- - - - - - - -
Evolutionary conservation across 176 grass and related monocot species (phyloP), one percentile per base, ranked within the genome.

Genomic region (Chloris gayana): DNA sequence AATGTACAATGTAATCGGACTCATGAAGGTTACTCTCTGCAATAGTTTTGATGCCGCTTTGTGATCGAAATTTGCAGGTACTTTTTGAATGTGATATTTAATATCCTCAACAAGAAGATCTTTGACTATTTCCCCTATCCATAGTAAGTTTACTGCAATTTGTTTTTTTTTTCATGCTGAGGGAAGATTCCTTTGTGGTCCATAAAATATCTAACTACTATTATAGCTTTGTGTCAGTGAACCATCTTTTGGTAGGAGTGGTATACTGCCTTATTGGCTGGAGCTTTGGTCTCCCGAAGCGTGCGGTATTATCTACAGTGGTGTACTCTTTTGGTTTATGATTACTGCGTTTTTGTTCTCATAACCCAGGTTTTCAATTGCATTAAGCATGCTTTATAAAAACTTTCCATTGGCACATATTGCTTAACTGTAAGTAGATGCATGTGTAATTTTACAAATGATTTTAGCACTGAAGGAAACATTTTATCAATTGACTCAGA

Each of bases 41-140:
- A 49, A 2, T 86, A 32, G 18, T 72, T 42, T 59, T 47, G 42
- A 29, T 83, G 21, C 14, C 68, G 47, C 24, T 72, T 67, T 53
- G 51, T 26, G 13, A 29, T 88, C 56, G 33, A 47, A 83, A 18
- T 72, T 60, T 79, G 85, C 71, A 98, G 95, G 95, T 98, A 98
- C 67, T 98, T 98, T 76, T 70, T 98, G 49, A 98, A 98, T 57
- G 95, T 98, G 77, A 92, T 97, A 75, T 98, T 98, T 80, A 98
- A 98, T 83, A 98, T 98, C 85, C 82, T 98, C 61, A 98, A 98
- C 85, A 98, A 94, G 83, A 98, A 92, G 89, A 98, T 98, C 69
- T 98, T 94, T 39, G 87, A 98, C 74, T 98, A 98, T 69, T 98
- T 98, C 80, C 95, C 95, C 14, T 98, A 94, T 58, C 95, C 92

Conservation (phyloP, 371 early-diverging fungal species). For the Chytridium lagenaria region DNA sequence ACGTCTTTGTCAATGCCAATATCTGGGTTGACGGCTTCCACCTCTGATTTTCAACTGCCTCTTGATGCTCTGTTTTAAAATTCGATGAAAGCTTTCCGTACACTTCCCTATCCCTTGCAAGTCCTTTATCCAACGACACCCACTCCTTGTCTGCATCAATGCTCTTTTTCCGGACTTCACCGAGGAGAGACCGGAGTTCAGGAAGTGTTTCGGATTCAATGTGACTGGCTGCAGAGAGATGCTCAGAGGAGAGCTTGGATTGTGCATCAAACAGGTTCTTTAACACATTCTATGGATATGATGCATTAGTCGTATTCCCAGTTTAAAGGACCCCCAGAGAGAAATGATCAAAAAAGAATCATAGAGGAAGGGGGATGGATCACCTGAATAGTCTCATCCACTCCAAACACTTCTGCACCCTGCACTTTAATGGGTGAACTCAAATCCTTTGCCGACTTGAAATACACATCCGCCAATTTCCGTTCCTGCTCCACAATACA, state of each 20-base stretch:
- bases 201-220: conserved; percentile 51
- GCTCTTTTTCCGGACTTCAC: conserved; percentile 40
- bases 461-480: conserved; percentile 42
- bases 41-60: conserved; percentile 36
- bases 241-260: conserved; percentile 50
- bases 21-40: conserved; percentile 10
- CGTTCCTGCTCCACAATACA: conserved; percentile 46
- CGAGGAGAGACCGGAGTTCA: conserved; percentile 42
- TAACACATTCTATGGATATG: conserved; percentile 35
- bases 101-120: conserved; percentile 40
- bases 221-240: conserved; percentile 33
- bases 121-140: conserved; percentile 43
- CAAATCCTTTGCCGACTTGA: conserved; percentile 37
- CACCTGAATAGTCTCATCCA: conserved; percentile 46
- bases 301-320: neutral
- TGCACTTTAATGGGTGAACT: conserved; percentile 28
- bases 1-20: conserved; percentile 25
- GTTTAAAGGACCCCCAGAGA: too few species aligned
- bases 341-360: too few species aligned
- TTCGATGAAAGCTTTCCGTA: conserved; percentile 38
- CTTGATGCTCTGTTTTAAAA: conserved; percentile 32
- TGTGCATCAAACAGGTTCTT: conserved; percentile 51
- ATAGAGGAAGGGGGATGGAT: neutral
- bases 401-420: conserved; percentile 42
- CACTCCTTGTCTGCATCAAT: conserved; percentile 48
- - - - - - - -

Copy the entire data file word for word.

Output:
Evolutionary conservation across 176 grass and related monocot species (phyloP), one percentile per base, ranked within the genome.

Genomic region (Chloris gayana): DNA sequence AATGTACAATGTAATCGGACTCATGAAGGTTACTCTCTGCAATAGTTTTGATGCCGCTTTGTGATCGAAATTTGCAGGTACTTTTTGAATGTGATATTTAATATCCTCAACAAGAAGATCTTTGACTATTTCCCCTATCCATAGTAAGTTTACTGCAATTTGTTTTTTTTTTCATGCTGAGGGAAGATTCCTTTGTGGTCCATAAAATATCTAACTACTATTATAGCTTTGTGTCAGTGAACCATCTTTTGGTAGGAGTGGTATACTGCCTTATTGGCTGGAGCTTTGGTCTCCCGAAGCGTGCGGTATTATCTACAGTGGTGTACTCTTTTGGTTTATGATTACTGCGTTTTTGTTCTCATAACCCAGGTTTTCAATTGCATTAAGCATGCTTTATAAAAACTTTCCATTGGCACATATTGCTTAACTGTAAGTAGATGCATGTGTAATTTTACAAATGATTTTAGCACTGAAGGAAACATTTTATCAATTGACTCAGA

Each of bases 41-140:
- A 49, A 2, T 86, A 32, G 18, T 72, T 42, T 59, T 47, G 42
- A 29, T 83, G 21, C 14, C 68, G 47, C 24, T 72, T 67, T 53
- G 51, T 26, G 13, A 29, T 88, C 56, G 33, A 47, A 83, A 18
- T 72, T 60, T 79, G 85, C 71, A 98, G 95, G 95, T 98, A 98
- C 67, T 98, T 98, T 76, T 70, T 98, G 49, A 98, A 98, T 57
- G 95, T 98, G 77, A 92, T 97, A 75, T 98, T 98, T 80, A 98
- A 98, T 83, A 98, T 98, C 85, C 82, T 98, C 61, A 98, A 98
- C 85, A 98, A 94, G 83, A 98, A 92, G 89, A 98, T 98, C 69
- T 98, T 94, T 39, G 87, A 98, C 74, T 98, A 98, T 69, T 98
- T 98, C 80, C 95, C 95, C 14, T 98, A 94, T 58, C 95, C 92

Conservation (phyloP, 371 early-diverging fungal species). For the Chytridium lagenaria region DNA sequence ACGTCTTTGTCAATGCCAATATCTGGGTTGACGGCTTCCACCTCTGATTTTCAACTGCCTCTTGATGCTCTGTTTTAAAATTCGATGAAAGCTTTCCGTACACTTCCCTATCCCTTGCAAGTCCTTTATCCAACGACACCCACTCCTTGTCTGCATCAATGCTCTTTTTCCGGACTTCACCGAGGAGAGACCGGAGTTCAGGAAGTGTTTCGGATTCAATGTGACTGGCTGCAGAGAGATGCTCAGAGGAGAGCTTGGATTGTGCATCAAACAGGTTCTTTAACACATTCTATGGATATGATGCATTAGTCGTATTCCCAGTTTAAAGGACCCCCAGAGAGAAATGATCAAAAAAGAATCATAGAGGAAGGGGGATGGATCACCTGAATAGTCTCATCCACTCCAAACACTTCTGCACCCTGCACTTTAATGGGTGAACTCAAATCCTTTGCCGACTTGAAATACACATCCGCCAATTTCCGTTCCTGCTCCACAATACA, state of each 20-base stretch:
- bases 201-220: conserved; percentile 51
- GCTCTTTTTCCGGACTTCAC: conserved; percentile 40
- bases 461-480: conserved; percentile 42
- bases 41-60: conserved; percentile 36
- bases 241-260: conserved; percentile 50
- bases 21-40: conserved; percentile 10
- CGTTCCTGCTCCACAATACA: conserved; percentile 46
- CGAGGAGAGACCGGAGTTCA: conserved; percentile 42
- TAACACATTCTATGGATATG: conserved; percentile 35
- bases 101-120: conserved; percentile 40
- bases 221-240: conserved; percentile 33
- bases 121-140: conserved; percentile 43
- CAAATCCTTTGCCGACTTGA: conserved; percentile 37
- CACCTGAATAGTCTCATCCA: conserved; percentile 46
- bases 301-320: neutral
- TGCACTTTAATGGGTGAACT: conserved; percentile 28
- bases 1-20: conserved; percentile 25
- GTTTAAAGGACCCCCAGAGA: too few species aligned
- bases 341-360: too few species aligned
- TTCGATGAAAGCTTTCCGTA: conserved; percentile 38
- CTTGATGCTCTGTTTTAAAA: conserved; percentile 32
- TGTGCATCAAACAGGTTCTT: conserved; percentile 51
- ATAGAGGAAGGGGGATGGAT: neutral
- bases 401-420: conserved; percentile 42
- CACTCCTTGTCTGCATCAAT: conserved; percentile 48